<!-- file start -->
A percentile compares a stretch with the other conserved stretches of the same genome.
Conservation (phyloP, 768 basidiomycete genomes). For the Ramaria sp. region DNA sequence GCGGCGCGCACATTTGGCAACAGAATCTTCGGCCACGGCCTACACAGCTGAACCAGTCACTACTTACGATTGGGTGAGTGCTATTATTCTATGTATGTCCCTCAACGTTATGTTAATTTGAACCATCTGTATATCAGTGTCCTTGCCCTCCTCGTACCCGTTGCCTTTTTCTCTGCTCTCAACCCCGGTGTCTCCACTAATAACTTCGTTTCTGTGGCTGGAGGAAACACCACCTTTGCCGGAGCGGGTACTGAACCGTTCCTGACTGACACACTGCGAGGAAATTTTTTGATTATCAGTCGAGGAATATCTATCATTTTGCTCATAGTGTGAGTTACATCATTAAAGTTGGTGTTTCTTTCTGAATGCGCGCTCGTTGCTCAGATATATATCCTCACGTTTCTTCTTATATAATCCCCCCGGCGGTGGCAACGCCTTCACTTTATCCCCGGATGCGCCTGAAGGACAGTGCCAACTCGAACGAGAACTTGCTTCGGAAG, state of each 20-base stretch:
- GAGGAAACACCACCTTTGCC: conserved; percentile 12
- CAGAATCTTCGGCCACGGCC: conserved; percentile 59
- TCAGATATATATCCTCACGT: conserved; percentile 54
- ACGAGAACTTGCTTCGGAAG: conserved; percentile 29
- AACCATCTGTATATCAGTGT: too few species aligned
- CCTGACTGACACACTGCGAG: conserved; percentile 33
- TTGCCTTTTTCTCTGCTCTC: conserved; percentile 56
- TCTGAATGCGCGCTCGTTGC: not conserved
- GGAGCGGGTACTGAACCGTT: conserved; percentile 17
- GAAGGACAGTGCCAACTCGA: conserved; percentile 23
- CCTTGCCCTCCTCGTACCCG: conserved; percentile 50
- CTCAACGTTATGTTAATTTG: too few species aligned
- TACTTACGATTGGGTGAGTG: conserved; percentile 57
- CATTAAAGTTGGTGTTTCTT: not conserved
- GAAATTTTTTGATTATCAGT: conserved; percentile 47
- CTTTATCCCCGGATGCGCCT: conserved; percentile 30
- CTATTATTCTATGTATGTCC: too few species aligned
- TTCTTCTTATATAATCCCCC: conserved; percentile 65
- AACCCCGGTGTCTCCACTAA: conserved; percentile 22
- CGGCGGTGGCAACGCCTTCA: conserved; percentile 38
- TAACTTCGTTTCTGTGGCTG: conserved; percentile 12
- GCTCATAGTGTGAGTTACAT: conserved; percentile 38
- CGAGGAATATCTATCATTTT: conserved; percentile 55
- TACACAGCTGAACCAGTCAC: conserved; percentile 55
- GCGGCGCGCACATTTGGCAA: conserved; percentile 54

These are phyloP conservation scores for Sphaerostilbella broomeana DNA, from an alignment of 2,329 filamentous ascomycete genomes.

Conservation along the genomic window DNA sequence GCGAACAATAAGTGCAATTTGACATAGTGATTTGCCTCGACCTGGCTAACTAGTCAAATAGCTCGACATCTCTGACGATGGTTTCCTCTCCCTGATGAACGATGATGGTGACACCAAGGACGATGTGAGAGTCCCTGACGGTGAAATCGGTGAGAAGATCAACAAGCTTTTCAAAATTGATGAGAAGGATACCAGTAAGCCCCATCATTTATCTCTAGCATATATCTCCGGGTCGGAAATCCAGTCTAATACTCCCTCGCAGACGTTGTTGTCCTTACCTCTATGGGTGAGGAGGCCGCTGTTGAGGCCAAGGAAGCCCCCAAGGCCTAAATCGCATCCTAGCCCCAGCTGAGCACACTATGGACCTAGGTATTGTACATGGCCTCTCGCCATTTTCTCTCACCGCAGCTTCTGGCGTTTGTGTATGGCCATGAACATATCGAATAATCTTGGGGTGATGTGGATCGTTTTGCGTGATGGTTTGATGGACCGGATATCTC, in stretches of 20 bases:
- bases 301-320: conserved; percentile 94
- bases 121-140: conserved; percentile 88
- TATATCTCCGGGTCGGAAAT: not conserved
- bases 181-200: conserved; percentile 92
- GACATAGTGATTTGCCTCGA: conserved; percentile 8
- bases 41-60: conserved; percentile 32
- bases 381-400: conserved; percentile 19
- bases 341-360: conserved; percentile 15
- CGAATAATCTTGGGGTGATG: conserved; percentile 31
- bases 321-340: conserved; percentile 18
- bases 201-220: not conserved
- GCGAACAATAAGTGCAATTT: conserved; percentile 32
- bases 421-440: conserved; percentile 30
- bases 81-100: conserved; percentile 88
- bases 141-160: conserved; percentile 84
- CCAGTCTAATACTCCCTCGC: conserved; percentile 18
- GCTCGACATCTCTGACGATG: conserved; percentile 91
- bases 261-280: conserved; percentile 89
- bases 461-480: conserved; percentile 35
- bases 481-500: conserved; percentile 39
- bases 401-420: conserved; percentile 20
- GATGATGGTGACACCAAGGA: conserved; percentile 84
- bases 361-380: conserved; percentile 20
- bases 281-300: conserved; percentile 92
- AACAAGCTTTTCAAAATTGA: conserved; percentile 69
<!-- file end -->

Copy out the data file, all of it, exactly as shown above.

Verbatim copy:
A percentile compares a stretch with the other conserved stretches of the same genome.
Conservation (phyloP, 768 basidiomycete genomes). For the Ramaria sp. region DNA sequence GCGGCGCGCACATTTGGCAACAGAATCTTCGGCCACGGCCTACACAGCTGAACCAGTCACTACTTACGATTGGGTGAGTGCTATTATTCTATGTATGTCCCTCAACGTTATGTTAATTTGAACCATCTGTATATCAGTGTCCTTGCCCTCCTCGTACCCGTTGCCTTTTTCTCTGCTCTCAACCCCGGTGTCTCCACTAATAACTTCGTTTCTGTGGCTGGAGGAAACACCACCTTTGCCGGAGCGGGTACTGAACCGTTCCTGACTGACACACTGCGAGGAAATTTTTTGATTATCAGTCGAGGAATATCTATCATTTTGCTCATAGTGTGAGTTACATCATTAAAGTTGGTGTTTCTTTCTGAATGCGCGCTCGTTGCTCAGATATATATCCTCACGTTTCTTCTTATATAATCCCCCCGGCGGTGGCAACGCCTTCACTTTATCCCCGGATGCGCCTGAAGGACAGTGCCAACTCGAACGAGAACTTGCTTCGGAAG, state of each 20-base stretch:
- GAGGAAACACCACCTTTGCC: conserved; percentile 12
- CAGAATCTTCGGCCACGGCC: conserved; percentile 59
- TCAGATATATATCCTCACGT: conserved; percentile 54
- ACGAGAACTTGCTTCGGAAG: conserved; percentile 29
- AACCATCTGTATATCAGTGT: too few species aligned
- CCTGACTGACACACTGCGAG: conserved; percentile 33
- TTGCCTTTTTCTCTGCTCTC: conserved; percentile 56
- TCTGAATGCGCGCTCGTTGC: not conserved
- GGAGCGGGTACTGAACCGTT: conserved; percentile 17
- GAAGGACAGTGCCAACTCGA: conserved; percentile 23
- CCTTGCCCTCCTCGTACCCG: conserved; percentile 50
- CTCAACGTTATGTTAATTTG: too few species aligned
- TACTTACGATTGGGTGAGTG: conserved; percentile 57
- CATTAAAGTTGGTGTTTCTT: not conserved
- GAAATTTTTTGATTATCAGT: conserved; percentile 47
- CTTTATCCCCGGATGCGCCT: conserved; percentile 30
- CTATTATTCTATGTATGTCC: too few species aligned
- TTCTTCTTATATAATCCCCC: conserved; percentile 65
- AACCCCGGTGTCTCCACTAA: conserved; percentile 22
- CGGCGGTGGCAACGCCTTCA: conserved; percentile 38
- TAACTTCGTTTCTGTGGCTG: conserved; percentile 12
- GCTCATAGTGTGAGTTACAT: conserved; percentile 38
- CGAGGAATATCTATCATTTT: conserved; percentile 55
- TACACAGCTGAACCAGTCAC: conserved; percentile 55
- GCGGCGCGCACATTTGGCAA: conserved; percentile 54

These are phyloP conservation scores for Sphaerostilbella broomeana DNA, from an alignment of 2,329 filamentous ascomycete genomes.

Conservation along the genomic window DNA sequence GCGAACAATAAGTGCAATTTGACATAGTGATTTGCCTCGACCTGGCTAACTAGTCAAATAGCTCGACATCTCTGACGATGGTTTCCTCTCCCTGATGAACGATGATGGTGACACCAAGGACGATGTGAGAGTCCCTGACGGTGAAATCGGTGAGAAGATCAACAAGCTTTTCAAAATTGATGAGAAGGATACCAGTAAGCCCCATCATTTATCTCTAGCATATATCTCCGGGTCGGAAATCCAGTCTAATACTCCCTCGCAGACGTTGTTGTCCTTACCTCTATGGGTGAGGAGGCCGCTGTTGAGGCCAAGGAAGCCCCCAAGGCCTAAATCGCATCCTAGCCCCAGCTGAGCACACTATGGACCTAGGTATTGTACATGGCCTCTCGCCATTTTCTCTCACCGCAGCTTCTGGCGTTTGTGTATGGCCATGAACATATCGAATAATCTTGGGGTGATGTGGATCGTTTTGCGTGATGGTTTGATGGACCGGATATCTC, in stretches of 20 bases:
- bases 301-320: conserved; percentile 94
- bases 121-140: conserved; percentile 88
- TATATCTCCGGGTCGGAAAT: not conserved
- bases 181-200: conserved; percentile 92
- GACATAGTGATTTGCCTCGA: conserved; percentile 8
- bases 41-60: conserved; percentile 32
- bases 381-400: conserved; percentile 19
- bases 341-360: conserved; percentile 15
- CGAATAATCTTGGGGTGATG: conserved; percentile 31
- bases 321-340: conserved; percentile 18
- bases 201-220: not conserved
- GCGAACAATAAGTGCAATTT: conserved; percentile 32
- bases 421-440: conserved; percentile 30
- bases 81-100: conserved; percentile 88
- bases 141-160: conserved; percentile 84
- CCAGTCTAATACTCCCTCGC: conserved; percentile 18
- GCTCGACATCTCTGACGATG: conserved; percentile 91
- bases 261-280: conserved; percentile 89
- bases 461-480: conserved; percentile 35
- bases 481-500: conserved; percentile 39
- bases 401-420: conserved; percentile 20
- GATGATGGTGACACCAAGGA: conserved; percentile 84
- bases 361-380: conserved; percentile 20
- bases 281-300: conserved; percentile 92
- AACAAGCTTTTCAAAATTGA: conserved; percentile 69